The Honorable Sunni Sect


Enab Baladi Issue # 87 – Sun, Oct. 20, 2013

542510_464687620246839_621547942_nIsmael Haydar

Sectarian conflicts have existed since the dawn of history; events unfolding before our eyes today can be easily traced back to the early days of Islam. It is true that these rifts were not always as sharply pronounced as they are today, yet they have always been there, rearing their head occasionally whenever political, social and economic circumstances allowed. It should be noted that the approach to the sectarian question often lacks the objectivity and neutrality called for in any accurate method of research. In the final analysis, any researcher is the product of his/her environment and sect. The sect is often preoccupied with standing up to hostile environments or countering military, doctrinal or ideological attacks.

A close follow-up to the subsurface details of sectarian strife reveals that the strife leaves tis distinct marks in the sub-consciousness, consciousness and conduct of members of the community, further complicating the approach to and study of this phenomenon. The reader’s sensitivity towards the subject also complicates the study. The reader could accuse the researcher of sectarian allegiances or of compromising the rights of the sect. “Sunnis are not a sect. They are the nation”, says Azmi Bishara. He then sets as a condition for the fulfillment of nationhood that Sunnis not act as a minority.

Minorities’ reactions to the majority are stereotypical of minority behavior. This behavior is often a reaction to the attitude of the majority. Minorities strive to create a small community within the society at large, one in which they can practice their ceremonial rites and traditions more freely. The more tyrannical the majority the more entrenched the minority community becomes within the society at large. Minorities seem to be increasingly determined to distinguish their community by their choice of names, dialects, traditions and customs. Minorities are more introvert and rigid and often adopt a unified position vis a vis grave events.  This is in stark contrast to the majority which sees no threat to its existence and is therefore less rigid and less introvert. The reaction of the majority to events is often varied and less rigid. Its positions are not homogenious and at times contradictory. It is not monolithic as is often the case with minorities.

A study of the history of confessional strife confirms that politics were its major catalyst. A minority in one state is often a majority in others which at times creates loyalties and allegiances to foreign entities. The geopolitical mismatch created deliberately by Sykes-Picot added insult to injury.

The way in which the majority deals with the minority could either foment a minority feeling among the ranks of the latter or provide members of minority communities with the assurances of coexistence and total assimilation in society. It follows that it is perfectly normal for the majority of a given country to define its national identity and culture. It is also possible that the person who would govern that country would not belong to the majority but would definitely respect its culture, history and tradition.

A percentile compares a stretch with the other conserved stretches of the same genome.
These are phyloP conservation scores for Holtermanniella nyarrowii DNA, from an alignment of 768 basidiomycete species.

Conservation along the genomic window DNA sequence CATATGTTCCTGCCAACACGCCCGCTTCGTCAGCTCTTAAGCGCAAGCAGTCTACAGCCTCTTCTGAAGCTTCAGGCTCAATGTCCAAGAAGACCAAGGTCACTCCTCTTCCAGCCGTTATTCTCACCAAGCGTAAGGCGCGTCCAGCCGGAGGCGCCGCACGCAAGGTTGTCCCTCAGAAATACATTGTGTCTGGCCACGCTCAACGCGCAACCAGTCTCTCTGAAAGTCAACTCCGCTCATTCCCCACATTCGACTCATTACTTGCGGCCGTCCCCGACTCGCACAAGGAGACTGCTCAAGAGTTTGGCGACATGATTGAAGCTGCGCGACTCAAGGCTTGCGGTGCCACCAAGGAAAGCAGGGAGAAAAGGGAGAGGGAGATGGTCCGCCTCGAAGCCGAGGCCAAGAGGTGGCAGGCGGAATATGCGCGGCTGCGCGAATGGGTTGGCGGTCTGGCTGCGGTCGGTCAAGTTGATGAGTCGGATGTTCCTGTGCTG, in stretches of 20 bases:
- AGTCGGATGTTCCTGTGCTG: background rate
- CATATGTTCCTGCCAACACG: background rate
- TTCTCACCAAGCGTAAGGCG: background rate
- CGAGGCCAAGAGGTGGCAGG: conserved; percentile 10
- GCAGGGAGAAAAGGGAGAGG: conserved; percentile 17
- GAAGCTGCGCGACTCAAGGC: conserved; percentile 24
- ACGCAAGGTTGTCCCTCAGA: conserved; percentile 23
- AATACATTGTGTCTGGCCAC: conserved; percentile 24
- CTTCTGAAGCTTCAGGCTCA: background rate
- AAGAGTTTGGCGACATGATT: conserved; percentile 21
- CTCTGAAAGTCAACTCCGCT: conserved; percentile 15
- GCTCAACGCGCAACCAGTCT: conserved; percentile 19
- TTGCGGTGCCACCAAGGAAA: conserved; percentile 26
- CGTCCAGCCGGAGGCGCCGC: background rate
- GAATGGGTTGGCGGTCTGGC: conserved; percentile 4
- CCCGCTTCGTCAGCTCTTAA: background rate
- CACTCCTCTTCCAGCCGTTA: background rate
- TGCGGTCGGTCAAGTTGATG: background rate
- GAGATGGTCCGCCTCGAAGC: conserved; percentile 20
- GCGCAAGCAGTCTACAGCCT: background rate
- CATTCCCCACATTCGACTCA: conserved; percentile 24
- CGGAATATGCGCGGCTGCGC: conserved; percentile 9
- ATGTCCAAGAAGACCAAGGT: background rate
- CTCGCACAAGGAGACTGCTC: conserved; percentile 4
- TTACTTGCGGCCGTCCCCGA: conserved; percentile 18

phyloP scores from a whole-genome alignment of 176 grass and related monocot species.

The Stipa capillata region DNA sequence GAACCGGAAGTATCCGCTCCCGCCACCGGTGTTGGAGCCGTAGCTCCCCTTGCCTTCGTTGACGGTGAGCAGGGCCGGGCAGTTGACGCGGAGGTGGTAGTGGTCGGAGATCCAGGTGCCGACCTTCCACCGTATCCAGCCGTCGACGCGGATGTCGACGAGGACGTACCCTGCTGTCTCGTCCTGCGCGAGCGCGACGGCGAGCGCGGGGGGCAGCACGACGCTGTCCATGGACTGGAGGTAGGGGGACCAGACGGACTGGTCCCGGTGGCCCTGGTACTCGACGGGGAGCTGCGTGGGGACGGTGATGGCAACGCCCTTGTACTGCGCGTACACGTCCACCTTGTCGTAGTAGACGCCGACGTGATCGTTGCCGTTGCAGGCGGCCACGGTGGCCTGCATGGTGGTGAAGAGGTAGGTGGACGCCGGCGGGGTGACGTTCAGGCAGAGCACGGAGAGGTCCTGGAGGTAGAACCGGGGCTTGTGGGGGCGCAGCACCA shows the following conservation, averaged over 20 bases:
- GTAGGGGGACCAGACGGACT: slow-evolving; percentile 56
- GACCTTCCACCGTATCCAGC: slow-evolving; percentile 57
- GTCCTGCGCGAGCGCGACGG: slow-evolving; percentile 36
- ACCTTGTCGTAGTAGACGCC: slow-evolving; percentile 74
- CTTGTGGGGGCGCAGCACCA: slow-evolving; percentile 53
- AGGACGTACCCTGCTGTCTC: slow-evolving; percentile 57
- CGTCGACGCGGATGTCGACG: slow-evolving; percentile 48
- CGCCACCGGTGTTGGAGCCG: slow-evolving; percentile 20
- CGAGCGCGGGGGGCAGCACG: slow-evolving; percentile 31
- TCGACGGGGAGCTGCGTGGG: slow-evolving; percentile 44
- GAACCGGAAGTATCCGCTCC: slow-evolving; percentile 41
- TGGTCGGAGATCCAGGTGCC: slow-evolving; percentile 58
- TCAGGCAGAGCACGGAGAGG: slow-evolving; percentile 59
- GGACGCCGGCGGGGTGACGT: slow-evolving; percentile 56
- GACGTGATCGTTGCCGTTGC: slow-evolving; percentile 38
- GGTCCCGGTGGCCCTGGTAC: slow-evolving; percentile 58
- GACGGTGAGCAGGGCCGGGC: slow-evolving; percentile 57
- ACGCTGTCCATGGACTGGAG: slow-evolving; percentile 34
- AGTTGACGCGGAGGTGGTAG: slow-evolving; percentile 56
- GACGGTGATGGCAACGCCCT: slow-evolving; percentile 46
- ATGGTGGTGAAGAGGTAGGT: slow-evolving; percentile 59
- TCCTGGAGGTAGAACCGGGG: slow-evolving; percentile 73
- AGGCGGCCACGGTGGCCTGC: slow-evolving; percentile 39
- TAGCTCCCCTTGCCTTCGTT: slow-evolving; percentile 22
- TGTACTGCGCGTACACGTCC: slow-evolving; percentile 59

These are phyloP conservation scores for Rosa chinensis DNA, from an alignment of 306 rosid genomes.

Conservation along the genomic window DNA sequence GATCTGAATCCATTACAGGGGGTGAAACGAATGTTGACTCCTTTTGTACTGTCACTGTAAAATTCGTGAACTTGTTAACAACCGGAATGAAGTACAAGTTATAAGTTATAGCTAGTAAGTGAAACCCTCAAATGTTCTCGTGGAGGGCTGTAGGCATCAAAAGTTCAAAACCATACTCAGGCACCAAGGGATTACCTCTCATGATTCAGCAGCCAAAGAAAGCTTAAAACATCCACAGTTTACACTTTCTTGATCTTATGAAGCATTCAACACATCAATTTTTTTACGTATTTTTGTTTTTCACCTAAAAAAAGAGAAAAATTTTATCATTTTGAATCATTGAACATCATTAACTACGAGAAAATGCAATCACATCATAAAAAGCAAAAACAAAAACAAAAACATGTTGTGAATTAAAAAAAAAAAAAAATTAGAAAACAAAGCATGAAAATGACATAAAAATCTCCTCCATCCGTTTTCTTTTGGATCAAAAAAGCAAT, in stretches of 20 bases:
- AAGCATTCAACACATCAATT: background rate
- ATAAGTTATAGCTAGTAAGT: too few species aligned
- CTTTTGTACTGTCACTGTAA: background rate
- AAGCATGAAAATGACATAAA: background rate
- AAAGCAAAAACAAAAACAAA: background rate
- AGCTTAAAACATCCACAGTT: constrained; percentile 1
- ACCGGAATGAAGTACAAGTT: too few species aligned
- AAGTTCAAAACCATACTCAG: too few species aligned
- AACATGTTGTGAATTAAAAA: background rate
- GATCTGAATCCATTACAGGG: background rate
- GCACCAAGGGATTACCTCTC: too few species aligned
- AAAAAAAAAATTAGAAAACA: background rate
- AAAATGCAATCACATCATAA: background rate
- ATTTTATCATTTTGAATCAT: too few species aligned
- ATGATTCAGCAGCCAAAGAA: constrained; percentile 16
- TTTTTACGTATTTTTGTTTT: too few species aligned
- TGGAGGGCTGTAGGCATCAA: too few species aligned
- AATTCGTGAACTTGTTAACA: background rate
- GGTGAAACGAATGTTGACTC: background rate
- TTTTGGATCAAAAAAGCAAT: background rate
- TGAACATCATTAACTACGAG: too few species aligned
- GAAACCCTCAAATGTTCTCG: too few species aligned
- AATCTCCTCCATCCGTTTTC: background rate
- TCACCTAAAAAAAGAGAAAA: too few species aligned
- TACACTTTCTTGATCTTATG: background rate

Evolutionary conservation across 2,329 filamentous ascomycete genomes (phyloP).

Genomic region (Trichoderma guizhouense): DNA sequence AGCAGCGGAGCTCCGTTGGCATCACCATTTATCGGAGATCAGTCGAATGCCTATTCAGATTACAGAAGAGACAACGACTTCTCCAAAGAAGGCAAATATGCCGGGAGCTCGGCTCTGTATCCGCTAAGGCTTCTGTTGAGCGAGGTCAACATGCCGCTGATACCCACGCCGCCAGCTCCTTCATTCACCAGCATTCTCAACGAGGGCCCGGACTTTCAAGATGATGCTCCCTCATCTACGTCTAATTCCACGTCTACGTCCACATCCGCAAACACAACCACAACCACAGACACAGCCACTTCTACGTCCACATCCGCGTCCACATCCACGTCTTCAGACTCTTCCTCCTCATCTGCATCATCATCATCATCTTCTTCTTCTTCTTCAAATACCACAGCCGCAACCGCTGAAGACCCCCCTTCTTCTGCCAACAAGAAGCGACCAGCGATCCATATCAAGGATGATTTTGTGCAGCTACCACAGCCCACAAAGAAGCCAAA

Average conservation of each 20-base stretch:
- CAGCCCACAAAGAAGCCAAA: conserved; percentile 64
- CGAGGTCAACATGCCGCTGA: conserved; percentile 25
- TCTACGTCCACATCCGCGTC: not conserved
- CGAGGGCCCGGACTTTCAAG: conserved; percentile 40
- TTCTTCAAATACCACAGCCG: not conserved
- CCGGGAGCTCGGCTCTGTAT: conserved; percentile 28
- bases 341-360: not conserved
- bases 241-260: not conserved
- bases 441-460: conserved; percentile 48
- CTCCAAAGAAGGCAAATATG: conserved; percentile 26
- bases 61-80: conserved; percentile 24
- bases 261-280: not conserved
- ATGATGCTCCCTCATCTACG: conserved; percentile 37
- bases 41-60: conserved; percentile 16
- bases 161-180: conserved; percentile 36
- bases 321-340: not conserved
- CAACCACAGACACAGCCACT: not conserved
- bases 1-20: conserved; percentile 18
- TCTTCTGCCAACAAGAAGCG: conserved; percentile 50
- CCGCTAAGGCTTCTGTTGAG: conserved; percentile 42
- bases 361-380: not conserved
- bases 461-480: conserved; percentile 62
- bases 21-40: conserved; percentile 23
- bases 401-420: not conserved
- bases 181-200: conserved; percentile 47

Observing the unfolding strife in Syria, or more accurately in the Levant and Iraq leads one to realize that we are witnessing a unique historical phenomenon. The states of the region have been reduced into a congregation of minorities. Sunnis no longer feel that they are the majority which ruled these countries for hundreds of years. Sunnis have been governed by Jews in Palestine for the past sixty years, by Maronites in Lebanon then by Shiites for fifty years, by Alawites in Syria for forty years and have been under Shiite rule in Iraq for ten years. Sunnis are demanding foreign intervention to protect themselves from the tyranny of the minorities. Whenever the opportunity presents itself, they assert their identity or Sunni affiliation through  declarations establishing a battalion, a brigade, an army or a political, relief organization or other group. Sunnis feel that their existence in the region is threatened and that someone is determined to uproot them from their land and sever their ties to their history. Regrettably this is true to a great extent.  But it is also the reason why their behavior typically follows the pattern of minority behavior despite the fact that they are the majority.

Falling into the trap of minority mentality would be destructive for Sunnis. This tunnel to which they may be deliberately led will condemn the region to endless wars. Bypassing the minority frame of mind is the prelude to bypassing sectarian mentality in general. Short of that, the region’s future can only bring more raging wars.

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